Tuesday, April 3, 2018

First People To Inhabit Malta Arrived 700 Years Earlier Than Previously Thought

First People To Inhabit Malta Arrived 700 Years Earlier Than Previously Thought

Just what did they use for fuel?  Surely wood and the loss of trees would have knocked out the local climate.  We should also ask where did wood come from in recent times?  Sustainability starts with forest maintenance and forest maintenance will produce 15 tons of wood fiber per year.

Even today the island has scant trees.  Yet a single generation of effort could restore forest in all non agricultural waste lands and all agricultural lands can surely be also by windrowed with productive trees to produce a canopy and an under-story as well.

This would help to recover the ground water as well and make the island hugely productive.

What this does do is establish a prime time line in which sea borne peoples arrived from all over, beginning around 3600 BC or one thousand years before the rise of the Atlantean world around 2400 BC.  I knew that had to be true but this provides the hard data that locks down real timelines.

Coastal colonization possibly arose much earlier on the mainland, but Malta needed a stable shipping economy to sustain colonization and that can be now set at 3600 BC.

First People To Inhabit Malta Arrived 700 Years Earlier Than Previously Thought 



AncientPages.com – The history of Malta has been re-written. Scientists have evidence that the first people to inhabit Malta arrived 700 years earlier than previously thought.

Analysis of ancient soils and DNA revealed that Malta’s first inhabitants came from different parts of the Mediterranean and Europe, including Africa.

Left: An altar in the Tarxien temple complex. Credit: Wikipedia. Right: Facade of the main temple of Hagar Qim. Credit: Wikipedia. Right-bottom: Xaghra Mandible. Credit: Queen’s University, Belfast
Researchers also found that a second colonization arrived in 3850BC from Sicily and lasted an extraordinary 1,500 years in Malta without a break.+

Led by Professor Caroline Malone, scientists from the Queen’s University Belfast have been working at one burial site in Malta since 1987. They have unearthed 220,000 bones, representing between 500 and 800 people dating from 3600-2350BC.+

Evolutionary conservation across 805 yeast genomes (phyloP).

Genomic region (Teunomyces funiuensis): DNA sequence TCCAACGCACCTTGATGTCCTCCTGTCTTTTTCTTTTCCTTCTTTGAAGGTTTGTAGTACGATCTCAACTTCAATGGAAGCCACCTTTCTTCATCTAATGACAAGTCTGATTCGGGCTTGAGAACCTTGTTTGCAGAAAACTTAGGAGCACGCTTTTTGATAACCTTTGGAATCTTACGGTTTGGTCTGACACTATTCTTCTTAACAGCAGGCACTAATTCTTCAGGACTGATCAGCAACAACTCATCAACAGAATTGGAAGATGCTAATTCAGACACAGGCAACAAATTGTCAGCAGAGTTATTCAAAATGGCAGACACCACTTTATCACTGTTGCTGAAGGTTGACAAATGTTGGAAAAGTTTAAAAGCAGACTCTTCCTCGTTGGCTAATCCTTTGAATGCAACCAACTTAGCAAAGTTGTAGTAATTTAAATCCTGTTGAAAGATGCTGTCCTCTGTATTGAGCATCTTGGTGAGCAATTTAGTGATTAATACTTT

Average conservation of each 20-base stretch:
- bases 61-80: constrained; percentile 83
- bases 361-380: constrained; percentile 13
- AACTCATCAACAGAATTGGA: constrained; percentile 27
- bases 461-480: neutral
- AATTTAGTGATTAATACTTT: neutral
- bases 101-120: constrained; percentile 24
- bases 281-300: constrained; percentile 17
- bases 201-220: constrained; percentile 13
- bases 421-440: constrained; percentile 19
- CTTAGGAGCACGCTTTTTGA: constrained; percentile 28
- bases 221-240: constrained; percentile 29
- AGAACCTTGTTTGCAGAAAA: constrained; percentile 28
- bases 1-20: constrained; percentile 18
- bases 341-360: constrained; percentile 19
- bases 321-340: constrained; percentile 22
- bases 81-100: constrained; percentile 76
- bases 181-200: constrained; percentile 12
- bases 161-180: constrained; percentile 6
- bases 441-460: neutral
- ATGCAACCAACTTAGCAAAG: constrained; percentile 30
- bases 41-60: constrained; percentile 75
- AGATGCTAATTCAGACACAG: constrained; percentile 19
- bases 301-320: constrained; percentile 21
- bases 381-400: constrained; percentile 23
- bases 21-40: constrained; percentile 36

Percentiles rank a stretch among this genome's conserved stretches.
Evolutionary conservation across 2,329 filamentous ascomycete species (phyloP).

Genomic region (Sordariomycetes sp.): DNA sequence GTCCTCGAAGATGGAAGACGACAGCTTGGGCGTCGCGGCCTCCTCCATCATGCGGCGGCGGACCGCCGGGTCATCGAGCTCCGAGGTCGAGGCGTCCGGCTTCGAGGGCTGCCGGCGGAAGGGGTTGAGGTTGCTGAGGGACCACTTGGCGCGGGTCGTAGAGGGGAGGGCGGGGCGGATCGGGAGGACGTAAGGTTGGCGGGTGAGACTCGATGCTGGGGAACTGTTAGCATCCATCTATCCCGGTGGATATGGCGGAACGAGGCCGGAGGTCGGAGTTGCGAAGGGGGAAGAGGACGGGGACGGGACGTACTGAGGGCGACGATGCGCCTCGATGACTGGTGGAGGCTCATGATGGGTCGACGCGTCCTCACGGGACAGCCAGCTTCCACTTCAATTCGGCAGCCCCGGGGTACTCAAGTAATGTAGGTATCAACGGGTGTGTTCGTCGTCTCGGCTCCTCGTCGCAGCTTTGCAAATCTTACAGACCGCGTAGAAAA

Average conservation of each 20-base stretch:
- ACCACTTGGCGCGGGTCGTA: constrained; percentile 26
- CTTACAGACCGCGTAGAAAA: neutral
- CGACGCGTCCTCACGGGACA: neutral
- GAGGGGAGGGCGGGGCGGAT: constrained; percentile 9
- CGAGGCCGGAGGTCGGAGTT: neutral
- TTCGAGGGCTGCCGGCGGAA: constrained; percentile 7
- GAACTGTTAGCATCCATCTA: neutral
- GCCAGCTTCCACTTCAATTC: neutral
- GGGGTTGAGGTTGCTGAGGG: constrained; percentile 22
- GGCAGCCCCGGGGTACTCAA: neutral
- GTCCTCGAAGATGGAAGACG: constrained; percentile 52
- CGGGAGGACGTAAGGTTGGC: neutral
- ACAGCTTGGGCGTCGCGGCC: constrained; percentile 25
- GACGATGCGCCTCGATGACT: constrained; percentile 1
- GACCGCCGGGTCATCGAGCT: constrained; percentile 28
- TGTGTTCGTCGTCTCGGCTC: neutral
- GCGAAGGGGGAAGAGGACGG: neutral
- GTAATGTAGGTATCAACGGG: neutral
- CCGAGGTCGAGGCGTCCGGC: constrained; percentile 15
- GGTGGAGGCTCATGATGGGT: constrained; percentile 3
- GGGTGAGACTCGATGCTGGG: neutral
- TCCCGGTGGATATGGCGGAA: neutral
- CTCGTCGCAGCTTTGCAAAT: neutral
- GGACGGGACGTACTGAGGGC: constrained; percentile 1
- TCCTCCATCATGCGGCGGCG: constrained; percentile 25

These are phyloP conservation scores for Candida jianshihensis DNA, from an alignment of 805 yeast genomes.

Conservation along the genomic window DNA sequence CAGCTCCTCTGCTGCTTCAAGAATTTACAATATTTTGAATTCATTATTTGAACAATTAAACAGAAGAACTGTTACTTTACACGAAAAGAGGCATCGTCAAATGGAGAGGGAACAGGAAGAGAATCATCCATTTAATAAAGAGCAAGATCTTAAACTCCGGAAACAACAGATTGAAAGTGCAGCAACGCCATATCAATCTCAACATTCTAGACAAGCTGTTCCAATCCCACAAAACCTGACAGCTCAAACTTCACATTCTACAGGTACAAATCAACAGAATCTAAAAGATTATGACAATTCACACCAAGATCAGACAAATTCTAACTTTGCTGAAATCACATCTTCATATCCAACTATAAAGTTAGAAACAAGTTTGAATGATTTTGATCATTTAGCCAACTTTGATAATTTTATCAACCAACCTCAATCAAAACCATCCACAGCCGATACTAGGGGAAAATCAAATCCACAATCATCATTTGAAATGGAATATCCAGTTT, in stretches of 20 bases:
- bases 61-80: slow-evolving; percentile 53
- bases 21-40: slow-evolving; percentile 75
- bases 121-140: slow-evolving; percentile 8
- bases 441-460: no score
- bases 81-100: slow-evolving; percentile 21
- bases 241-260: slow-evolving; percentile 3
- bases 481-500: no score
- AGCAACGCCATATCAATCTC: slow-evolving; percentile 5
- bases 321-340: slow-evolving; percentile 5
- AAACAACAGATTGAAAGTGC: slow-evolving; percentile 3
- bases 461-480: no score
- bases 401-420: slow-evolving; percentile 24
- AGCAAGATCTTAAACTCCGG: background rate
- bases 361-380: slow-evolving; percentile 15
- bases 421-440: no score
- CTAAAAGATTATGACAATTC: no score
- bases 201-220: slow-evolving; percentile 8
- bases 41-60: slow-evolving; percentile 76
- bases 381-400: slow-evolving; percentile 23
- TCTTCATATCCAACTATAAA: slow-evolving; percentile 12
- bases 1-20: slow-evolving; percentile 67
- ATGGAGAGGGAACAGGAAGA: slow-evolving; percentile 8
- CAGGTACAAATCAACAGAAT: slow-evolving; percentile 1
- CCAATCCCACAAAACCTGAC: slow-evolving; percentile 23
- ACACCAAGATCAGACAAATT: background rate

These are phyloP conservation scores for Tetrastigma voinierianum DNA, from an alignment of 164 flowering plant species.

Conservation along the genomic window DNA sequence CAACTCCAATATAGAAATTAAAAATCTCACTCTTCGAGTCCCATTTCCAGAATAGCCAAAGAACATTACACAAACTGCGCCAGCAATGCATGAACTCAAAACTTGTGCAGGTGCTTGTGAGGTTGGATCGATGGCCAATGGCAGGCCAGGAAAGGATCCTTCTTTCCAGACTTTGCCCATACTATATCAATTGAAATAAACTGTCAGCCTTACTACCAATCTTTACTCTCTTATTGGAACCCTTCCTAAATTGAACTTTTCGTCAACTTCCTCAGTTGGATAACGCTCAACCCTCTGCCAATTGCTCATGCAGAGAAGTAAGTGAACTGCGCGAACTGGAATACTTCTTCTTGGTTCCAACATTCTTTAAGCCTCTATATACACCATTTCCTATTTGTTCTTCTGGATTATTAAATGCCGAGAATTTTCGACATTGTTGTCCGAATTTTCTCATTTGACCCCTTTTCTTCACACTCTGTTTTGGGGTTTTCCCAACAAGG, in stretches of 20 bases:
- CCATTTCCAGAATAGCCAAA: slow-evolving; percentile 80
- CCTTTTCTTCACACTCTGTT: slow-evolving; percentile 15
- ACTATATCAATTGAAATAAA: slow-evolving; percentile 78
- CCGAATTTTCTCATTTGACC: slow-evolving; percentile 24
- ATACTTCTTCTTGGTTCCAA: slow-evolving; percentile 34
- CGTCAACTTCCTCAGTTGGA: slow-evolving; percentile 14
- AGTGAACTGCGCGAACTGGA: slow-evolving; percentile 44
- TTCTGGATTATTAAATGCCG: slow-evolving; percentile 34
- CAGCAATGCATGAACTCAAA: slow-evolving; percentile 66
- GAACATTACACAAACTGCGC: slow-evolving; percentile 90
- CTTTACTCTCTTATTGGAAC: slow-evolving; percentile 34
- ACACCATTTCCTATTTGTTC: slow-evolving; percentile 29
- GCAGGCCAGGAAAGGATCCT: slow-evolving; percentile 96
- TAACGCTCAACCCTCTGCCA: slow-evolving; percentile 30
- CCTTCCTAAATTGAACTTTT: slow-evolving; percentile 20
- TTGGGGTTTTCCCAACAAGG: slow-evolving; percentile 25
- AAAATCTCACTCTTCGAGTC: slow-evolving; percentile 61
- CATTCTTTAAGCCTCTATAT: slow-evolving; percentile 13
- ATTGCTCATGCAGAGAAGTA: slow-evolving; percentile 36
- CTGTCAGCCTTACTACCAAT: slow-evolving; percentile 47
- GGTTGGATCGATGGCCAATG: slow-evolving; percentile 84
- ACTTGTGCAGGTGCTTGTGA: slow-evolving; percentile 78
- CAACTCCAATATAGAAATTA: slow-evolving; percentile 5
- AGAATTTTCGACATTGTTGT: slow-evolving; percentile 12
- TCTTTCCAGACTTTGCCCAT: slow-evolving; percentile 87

By analyzing the ancient bones and examining the wider landscapes, it’s possible to build a detailed picture of life in prehistoric Malta.+

Results of the studies reveal that the first inhabitants were robust and healthy, with some of the best teeth that archaeologists have ever analyzed. One skull showed that sophisticated dental work had been carried out as early as 2500BC—an abscess had been lanced from the root of a tooth.
The inhabitants cared for their sick, injured and elderly and were hardy and determined, continuing with their daily tasks, despite being in chronic pain from advanced bone degradation. They survived on meat, cereals and pulses but as time went on they ate less meat and almost no fish.

The twin temples of Ä gantija on Gozo, Malta are older than Stonehenge and the Great Pyramid of Giza. Read more

Professor Malone explains: “We have made some fascinating discoveries on Malta at Queen’s University Belfast, most recently through this international project. I have been working on the Prehistory of Malta for over 30 years and the amount of detail we have extracted from these ancient skeletons is remarkable. They change the entire understanding of the first Maltese people.

“Through radiocarbon dating we have now been able to pinpoint that the first inhabitants arrived 700 years earlier than was previous thought, and we have also identified several episodes of separate colonization. Given the restricted land space of Malta, it is remarkable that the second colonization survived for 1,500 years. This sort of settlement stability is unheard of in Europe and is impressive in terms of how they were able to live on an ever degrading land for such a period of time.”

Xaghra Mandible. Credit: Queen’s University, Belfast

According to Professor Malone, “climate change fluctuations made Malta uninhabitable in some periods of prehistory. There was a substantial break of around 1,000 years between the first settlers and the next group who settled permanently on the Maltese islands and eventually built the megalithic temples.”

“While the first inhabitants were able to survive for a long period of time, they ultimately had to downscale radically when the conditions became too difficult. Their destructive farming methods had a catastrophic impact on the soil, and combined with drought, meant that eventually it all came crashing down as the islands became much too dry to sustain dense agricultural practices,” she adds.

Professor Malone also thinks there is much we could learn from the mistakes made by the first Maltese.

“The lack of water, coupled with the destruction of soil that takes centuries to form, can cause the failure of a civilization. The second group of inhabitants to Malta in 3850-2350 B.C managed their resources adequately and harnessed soil and food for over 1,500 years. It was only when climate conditions and drought became so extreme that they failed,” she explains.

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